Listen for the sizzle. That, says Devorah Marrus, is the trick to frying a fantastic potato latke, the crispy delicacy that signals Hanukkah is here.
Marrus makes a lot of potato latkes during the eight-day festival of lights, the Jewish holiday that celebrates the miracle of the oil found in the ancient temple of Jerusalem. Hanukkah begins at sundown Tuesday, and will include a Hanukkah parade and lighting of the State House Menorah.
She and her husband, Rabbi Levi Marrus, love to tell their three children the story of the Maccabees and their fight to regain the temple from the Syrian-Greeks, who had desecrated the holy place by putting idols within its sanctuary.
After their victory, the Jews wanted to purify the temple and relight the eternal flame on the Menorah, the distinctive branched sacred lampstand, but found only one vial of consecrated olive oil whose seal had not been broken during the defiling of the temple. Miraculously, that oil lasted for eight days.
So Marrus said many of the traditional foods of Hannukah begin with the use of oil, including deep-fried doughnuts that her three young children, Ahuva, 5, Chana, 4, and Batya, 2, decorate with chocolate, fillings and powdered sugar.
Marrus is a self-described “foodie” and modifies her family recipe for latkes to suit her taste. But there is one thing she has learned through the years – the secret to crispy latkes is draining all the water from the potato mixture.
Marrus selects five to six large potatoes – she likes a golden variety – which she shreds through a food processor along with an onion and two cloves of garlic.
“I like two cloves but if you like more, feel free,” she said. She wraps the potato and onion mixture in a clean towel and squeezes until all the excess water is expelled. The towel, once shaken out, goes directly into the wash. Then Marrus adds three eggs, flour and some pink salt to form a moist mixture.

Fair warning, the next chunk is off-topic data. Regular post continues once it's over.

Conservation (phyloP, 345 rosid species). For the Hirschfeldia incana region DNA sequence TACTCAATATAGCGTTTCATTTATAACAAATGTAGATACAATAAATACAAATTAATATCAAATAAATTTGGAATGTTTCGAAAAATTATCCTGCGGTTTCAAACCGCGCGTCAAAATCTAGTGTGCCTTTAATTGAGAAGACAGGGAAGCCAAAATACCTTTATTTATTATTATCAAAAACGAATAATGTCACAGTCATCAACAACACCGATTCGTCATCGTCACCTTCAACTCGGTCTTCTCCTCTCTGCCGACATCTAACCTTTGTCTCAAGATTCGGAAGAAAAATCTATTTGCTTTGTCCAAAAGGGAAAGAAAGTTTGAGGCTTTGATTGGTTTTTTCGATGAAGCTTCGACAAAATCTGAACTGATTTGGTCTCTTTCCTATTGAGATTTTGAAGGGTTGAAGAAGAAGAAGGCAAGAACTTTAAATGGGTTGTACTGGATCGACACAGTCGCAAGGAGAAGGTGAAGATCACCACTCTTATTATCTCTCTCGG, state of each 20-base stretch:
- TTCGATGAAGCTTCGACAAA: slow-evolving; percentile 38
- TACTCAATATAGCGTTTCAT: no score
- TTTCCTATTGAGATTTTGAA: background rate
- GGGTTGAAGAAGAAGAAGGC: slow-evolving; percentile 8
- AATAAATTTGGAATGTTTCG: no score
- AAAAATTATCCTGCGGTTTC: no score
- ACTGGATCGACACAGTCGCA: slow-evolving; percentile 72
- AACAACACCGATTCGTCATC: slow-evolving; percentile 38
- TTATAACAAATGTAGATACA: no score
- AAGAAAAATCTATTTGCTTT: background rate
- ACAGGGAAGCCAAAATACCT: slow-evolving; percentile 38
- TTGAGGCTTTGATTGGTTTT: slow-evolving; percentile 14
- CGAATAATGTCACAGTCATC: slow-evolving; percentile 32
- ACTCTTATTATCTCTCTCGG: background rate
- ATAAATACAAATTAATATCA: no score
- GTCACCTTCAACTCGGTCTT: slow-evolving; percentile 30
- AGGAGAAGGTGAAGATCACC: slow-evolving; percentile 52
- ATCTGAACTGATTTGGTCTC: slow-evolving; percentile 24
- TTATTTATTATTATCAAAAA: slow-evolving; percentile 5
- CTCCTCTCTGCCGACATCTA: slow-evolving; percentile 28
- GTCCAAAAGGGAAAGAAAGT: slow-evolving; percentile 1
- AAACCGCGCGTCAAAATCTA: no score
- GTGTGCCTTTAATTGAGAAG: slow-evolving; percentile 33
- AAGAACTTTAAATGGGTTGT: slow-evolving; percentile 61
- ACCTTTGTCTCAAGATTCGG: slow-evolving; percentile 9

Then comes the piece de resistance, the oil. “We are going to fry these with a LOT of oil,” she said. She pours about a quarter-inch of a specialty oil in her pan and then drops large spoonfuls of the mixture into the heated oil. She recommends canola oil as the safest for high heat, but she enjoys using a safflower avocado coconut oil.
Some cooks form the potato mixture into a more rounded shape, but Marrus prefers the drop method so that the shredded potato mix spreads into a lacy crispness. A minute or two on each side and soon she is sliding the finished latkes out of the pan.
Latkes are traditionally eaten with applesauce and sour cream, but she believes in being adventurous. Try salsa, she said, or some other side that enlightens and enriches the potato taste.
Devorah and Levi Marrus regularly open their home to share a meal with friends during holidays and after regular Friday night Shabbot services. The couple came to Columbia seven years ago to join two other rabbis and their families associated with the Chabad movement of Orthodox Judaism. As Orthodox Jews, they are committed to spreading the joy and understanding of Judaism and the holidays are a wonderful vehicle for that, she said.
Devorah, one of nine children, was born in Israel but grew up in New Jersey in a strictly Orthodox family.
She said her parents encouraged her and her siblings to ask questions about their faith.
“It was never default in my house,” she said. “It was always questioning and challenging.”
She expects her children will do the same when they get older, but for now she simply wants to instill the traditions of her faith. They attend school at the Cutler Jewish Day School and have classmates who are Christian, so they also wonder about Christmas trees and the birth of Jesus as well as the arrival of Santa Claus.
Having their own set of faith traditions – whether telling the stories of the Maccabees or enjoying the foods of the season like latkes – “gives them a sense of identity,” Devorah Marrus said. “And that’s the biggest gift you can give a child.”